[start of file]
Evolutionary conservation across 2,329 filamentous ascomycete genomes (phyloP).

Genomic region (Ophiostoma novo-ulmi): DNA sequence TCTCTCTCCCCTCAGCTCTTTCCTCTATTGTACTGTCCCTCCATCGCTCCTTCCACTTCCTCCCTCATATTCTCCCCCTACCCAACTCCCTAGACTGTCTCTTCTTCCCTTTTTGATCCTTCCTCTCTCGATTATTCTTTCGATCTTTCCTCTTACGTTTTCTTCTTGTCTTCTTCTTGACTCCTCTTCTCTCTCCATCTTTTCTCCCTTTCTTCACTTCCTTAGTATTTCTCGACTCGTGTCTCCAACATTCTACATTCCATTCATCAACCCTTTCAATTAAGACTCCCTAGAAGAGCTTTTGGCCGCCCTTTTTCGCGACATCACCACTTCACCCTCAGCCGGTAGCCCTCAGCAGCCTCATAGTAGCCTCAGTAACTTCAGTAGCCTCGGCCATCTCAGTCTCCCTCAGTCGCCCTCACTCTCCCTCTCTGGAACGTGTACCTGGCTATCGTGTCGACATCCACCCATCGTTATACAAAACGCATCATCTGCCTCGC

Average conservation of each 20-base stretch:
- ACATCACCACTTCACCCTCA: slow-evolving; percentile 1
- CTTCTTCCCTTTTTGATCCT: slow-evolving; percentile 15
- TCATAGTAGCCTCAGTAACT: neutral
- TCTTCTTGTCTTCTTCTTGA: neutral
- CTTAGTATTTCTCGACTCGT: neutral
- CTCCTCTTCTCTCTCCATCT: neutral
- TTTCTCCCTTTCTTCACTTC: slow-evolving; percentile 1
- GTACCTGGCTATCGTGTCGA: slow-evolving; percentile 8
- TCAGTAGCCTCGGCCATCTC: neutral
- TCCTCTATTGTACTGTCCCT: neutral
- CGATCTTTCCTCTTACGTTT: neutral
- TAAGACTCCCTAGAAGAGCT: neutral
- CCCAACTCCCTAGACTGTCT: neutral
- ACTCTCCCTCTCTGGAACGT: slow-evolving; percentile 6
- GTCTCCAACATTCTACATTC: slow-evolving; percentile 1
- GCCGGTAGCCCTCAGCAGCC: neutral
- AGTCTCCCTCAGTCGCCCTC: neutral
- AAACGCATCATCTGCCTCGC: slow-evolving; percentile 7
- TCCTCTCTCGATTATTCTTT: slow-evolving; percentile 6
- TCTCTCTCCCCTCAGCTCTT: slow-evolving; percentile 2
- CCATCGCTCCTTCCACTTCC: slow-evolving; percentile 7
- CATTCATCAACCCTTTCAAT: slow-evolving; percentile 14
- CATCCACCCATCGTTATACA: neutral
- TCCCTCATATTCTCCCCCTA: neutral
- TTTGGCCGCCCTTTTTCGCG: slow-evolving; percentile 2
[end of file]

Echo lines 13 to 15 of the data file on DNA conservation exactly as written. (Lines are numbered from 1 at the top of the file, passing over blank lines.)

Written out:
- TCCTCTATTGTACTGTCCCT: neutral
- CGATCTTTCCTCTTACGTTT: neutral
- TAAGACTCCCTAGAAGAGCT: neutral